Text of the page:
We pulled up to a farmhouse with a lot of black buggies and a couple of trucks parked in the driveway. The horses had ice on their coats; men had ice in their beards. The farm had a couple of barns and big chicken house. We walked into the house without knocking.
Amish homes have big kitchens and dining rooms and areas for congregation, as they attend church in the members’ homes. A couple of elder women (one of whom was not all that old but said she had 102 grandchildren) were warming up some of the donated food, and there was plenty. A few men were standing in the dining room, but most of the visitors were seated on benches in another room.
The wakes was very, very quiet. Sixty or seventy men, women, and children dressed in black sat in silence, with occasional whispering and sobbing. As the deceased man was was only 26 and had died suddenly, I imagine the collective shock only magnified the solemn atmosphere. Most of the wakes I’ve been to have been Italian wakes; we talk a lot and rarely sit.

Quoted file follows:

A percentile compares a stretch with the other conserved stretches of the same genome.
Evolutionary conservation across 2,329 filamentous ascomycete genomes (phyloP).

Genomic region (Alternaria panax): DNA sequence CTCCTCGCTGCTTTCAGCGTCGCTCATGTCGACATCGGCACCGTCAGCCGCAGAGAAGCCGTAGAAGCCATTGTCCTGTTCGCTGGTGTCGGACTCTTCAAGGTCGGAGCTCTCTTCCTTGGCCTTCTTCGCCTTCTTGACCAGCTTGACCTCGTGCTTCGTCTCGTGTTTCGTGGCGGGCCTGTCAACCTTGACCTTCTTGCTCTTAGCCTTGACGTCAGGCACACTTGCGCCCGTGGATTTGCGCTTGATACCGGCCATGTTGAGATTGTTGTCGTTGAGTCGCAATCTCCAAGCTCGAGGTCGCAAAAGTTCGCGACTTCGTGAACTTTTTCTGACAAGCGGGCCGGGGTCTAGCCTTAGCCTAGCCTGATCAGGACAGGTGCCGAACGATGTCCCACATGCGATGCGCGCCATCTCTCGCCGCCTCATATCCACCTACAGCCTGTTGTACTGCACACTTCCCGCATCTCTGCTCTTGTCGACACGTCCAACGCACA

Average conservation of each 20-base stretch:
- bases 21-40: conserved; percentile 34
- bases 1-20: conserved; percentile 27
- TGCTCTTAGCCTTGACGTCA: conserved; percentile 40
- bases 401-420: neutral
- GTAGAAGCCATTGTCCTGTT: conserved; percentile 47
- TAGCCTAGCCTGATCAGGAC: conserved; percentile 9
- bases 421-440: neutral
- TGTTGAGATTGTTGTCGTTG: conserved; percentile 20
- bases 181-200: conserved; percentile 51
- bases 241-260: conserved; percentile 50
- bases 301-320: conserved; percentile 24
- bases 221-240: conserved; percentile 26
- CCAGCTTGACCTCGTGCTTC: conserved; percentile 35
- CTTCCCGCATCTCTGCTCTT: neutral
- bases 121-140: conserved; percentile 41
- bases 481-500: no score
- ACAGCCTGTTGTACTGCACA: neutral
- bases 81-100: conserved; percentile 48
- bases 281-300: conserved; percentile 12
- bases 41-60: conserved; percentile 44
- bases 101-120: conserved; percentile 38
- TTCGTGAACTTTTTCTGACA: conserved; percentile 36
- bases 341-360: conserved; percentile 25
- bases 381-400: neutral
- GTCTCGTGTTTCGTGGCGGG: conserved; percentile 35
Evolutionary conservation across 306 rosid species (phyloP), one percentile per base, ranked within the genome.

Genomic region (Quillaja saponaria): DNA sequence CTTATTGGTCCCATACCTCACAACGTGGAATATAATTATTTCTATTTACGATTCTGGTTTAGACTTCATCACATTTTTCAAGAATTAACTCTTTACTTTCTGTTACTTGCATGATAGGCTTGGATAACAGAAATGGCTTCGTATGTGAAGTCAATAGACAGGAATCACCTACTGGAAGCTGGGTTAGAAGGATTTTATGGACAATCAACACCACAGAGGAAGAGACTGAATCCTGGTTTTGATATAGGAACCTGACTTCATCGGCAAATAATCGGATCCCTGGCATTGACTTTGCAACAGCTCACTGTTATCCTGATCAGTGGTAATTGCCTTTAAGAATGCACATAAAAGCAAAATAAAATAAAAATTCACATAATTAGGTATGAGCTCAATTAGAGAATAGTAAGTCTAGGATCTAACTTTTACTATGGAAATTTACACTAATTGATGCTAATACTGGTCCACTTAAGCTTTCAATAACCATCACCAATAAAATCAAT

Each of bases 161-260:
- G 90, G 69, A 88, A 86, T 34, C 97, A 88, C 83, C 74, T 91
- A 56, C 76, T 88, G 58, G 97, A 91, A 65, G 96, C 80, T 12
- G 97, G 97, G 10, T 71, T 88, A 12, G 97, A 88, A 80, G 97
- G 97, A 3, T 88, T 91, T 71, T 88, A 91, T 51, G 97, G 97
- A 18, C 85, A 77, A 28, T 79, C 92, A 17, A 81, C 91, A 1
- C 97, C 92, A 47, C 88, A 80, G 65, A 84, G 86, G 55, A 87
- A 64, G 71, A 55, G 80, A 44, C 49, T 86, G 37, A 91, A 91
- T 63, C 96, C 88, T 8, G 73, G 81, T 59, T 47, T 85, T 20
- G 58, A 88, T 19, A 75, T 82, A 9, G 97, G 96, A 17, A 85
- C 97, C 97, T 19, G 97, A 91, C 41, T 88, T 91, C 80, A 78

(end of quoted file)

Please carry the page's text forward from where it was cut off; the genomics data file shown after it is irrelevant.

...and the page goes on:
Susan spoke to the young widow and her family; I was offered a seat on one of the mens’ benches. We were the only “English” (non-Amish) there. The few people who spoke to me were polite. But I won’t lie, it was awkward. I felt and looked (bundled up in many layers), not as much like an outsider as like a voyeur. And even though I went to support Susan, the opportunity for this rare glimpse held some attraction to me.
On my way to the grocery store tonight I was stopped at a red light. I saw someone run up behind my car. She tried to open my passenger door. I looked at her and shook my head and said, “No you don’t!” Then she realized I was not whoever she thought I was (the other guy in town with a gold Hyndai perhaps).
She scared the hell out of me. I was ready to drive off with her hanging onto the door handle. How funny would that have been if I had left her rolling around on the asphalt without her realizing it was the wrong car? Then her boyfriend would pull up a few minutes later and say, “Hey baby!”
What’s even more funny, at that intersection is a big sorority house. How often do strange sorority girls just try to jump into your car? I can’t recall the last time it happened to me. Next time I’ll leave the passenger door unlocked.